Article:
Scotland by Moyan Brenn CC BY 2.0

Four and half months ago, I left Indianapolis, Indiana, United States of America for the bonnie land of Edinburgh, Scotland, United Kingdom. With only eight weeks of my semester long adventure left, I can say that I did not expect to run into any ethical dilemmas while abroad. Yet being in another country has forced me to encounter more than I did back home.

At the Eiffel Tower, London Eye, or the Opera House in Vienna, you are expected to act like a tourist. Taking photos, oohing and ahhing, talking loudly, and blatantly acting like a tourist are not abnormal behaviors to locals because they are facilitating your tourist experience. But when you are in a small restaurant in Prague, is it disrespectful to do the same? As a tourist, should you change behavior based on your situation? Is ethical tourism even a possibility and what does it look like? One of the things that I struggle with is how to be respectful of other cultures while trying to experience them in a short amount of time. This internal battle between wanting to take my photos and then not wanting to offend those who live there has marked my traveling.

Another stamp of my travels is the amount of other tourists who seem not to care about the local culture in the least. From chanting “USA” in a Dublin bar to singing loudly on a tour bus with 35 other people on it, I have been shocked by how little concern some tourists show for the people around them. I love my country, I love my hometown, and I love my school; but I did not go abroad to talk about that love across the pond. Instead, I went abroad to learn something new about myself in a different place and to try and grow. This is not to say that I am not a tourist, but its hard to embrace a culture and truly immerse yourself it in when you are just there to snapchat or pose in front of a monument. Traveling should be about discovering parts of your soul in another place and setting, not how many likes you can get on an Instagram. As a 21 year old, its pretty hard to not care about social media, but making a conscious effort to take in the culture has given me more happiness than hitting 200 likes has. I wonder if travelling ethically means we have to give up a little part of who we were back home in order to fully participate in the present.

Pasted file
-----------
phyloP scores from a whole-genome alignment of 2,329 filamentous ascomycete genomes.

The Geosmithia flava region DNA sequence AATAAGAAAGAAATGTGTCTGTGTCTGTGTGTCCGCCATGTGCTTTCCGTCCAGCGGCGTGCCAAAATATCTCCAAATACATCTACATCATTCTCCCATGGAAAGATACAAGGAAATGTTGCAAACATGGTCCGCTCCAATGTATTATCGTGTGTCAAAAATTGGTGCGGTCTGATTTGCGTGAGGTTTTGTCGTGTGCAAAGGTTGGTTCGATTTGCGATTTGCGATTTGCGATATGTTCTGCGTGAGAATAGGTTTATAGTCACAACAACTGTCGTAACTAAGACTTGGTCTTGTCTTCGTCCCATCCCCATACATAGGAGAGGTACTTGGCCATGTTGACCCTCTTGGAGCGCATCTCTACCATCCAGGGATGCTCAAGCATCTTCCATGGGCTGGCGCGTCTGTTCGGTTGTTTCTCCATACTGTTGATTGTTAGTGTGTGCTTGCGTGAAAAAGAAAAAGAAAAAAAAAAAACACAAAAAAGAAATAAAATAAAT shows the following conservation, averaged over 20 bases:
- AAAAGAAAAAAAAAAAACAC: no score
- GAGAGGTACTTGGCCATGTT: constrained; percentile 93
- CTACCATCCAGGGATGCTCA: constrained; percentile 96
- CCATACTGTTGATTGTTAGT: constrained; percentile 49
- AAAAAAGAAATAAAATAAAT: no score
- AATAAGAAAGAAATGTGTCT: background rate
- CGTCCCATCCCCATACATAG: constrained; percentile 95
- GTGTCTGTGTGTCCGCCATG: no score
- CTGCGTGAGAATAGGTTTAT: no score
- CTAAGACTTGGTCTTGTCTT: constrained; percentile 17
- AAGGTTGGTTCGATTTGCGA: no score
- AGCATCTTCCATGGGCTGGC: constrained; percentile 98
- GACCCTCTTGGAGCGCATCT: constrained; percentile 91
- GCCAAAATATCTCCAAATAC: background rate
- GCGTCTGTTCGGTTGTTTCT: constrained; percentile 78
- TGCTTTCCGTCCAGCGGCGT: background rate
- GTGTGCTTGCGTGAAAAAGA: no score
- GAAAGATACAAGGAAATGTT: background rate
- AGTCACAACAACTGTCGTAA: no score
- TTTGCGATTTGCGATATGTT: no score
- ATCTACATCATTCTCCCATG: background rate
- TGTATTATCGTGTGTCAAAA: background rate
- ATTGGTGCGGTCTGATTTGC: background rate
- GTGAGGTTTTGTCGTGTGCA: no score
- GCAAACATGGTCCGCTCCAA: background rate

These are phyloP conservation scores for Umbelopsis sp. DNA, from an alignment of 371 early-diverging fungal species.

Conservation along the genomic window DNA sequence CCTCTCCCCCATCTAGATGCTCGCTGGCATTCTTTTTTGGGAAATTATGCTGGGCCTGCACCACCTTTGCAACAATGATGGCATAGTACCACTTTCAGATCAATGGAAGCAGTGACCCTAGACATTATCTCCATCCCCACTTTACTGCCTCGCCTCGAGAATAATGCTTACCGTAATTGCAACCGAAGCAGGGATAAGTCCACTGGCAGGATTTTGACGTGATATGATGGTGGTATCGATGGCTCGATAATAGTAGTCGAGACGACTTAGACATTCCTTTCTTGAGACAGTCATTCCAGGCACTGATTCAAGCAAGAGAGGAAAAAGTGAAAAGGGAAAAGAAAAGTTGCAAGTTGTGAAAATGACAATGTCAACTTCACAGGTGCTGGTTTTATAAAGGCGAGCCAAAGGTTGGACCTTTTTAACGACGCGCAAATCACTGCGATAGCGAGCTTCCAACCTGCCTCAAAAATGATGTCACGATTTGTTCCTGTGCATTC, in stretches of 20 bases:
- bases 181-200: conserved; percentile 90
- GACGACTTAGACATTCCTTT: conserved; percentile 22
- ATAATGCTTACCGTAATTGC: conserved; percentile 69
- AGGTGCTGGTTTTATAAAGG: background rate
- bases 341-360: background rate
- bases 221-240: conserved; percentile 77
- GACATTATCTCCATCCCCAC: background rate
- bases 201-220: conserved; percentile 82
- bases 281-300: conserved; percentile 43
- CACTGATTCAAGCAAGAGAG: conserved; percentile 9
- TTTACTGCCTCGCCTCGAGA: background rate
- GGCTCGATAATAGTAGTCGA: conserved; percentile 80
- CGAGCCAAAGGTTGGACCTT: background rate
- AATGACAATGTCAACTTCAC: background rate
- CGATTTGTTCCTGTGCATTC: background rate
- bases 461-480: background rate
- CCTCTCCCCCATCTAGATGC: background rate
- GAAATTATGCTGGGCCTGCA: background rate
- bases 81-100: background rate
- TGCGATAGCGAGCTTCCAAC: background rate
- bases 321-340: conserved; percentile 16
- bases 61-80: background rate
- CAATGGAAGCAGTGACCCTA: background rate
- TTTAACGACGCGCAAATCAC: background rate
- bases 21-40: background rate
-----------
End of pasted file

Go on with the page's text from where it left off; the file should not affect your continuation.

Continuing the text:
Being abroad has made me miss Greencastle, Indiana more than anyone should ever miss a small Indiana town, but I have loved every minute of this journey. They say that adventure is good for the soul, and I would have to agree. But adventuring for a couple days at a time does present the dilemma of how to do so respectfully. From the people in my program to the trips that I have been on, cross-culture communication has become a part of my daily life. The ideas of cross-culture communication and cultural sensitivity expand beyond my abroad experience and those experiences of the other DePauw University students abroad this semester. International communities exist both in governments, like the UN, or in industries, like NATO or OPEC. Cultural sensitivity and figuring out how to communicate across boundaries should be at the core of these organizations, and yet, that is not exactly what we see in practice. How does that change? Or should it change? How can individuals and communities work on interacting with each other in a more respectful manner? Does this topic even matter?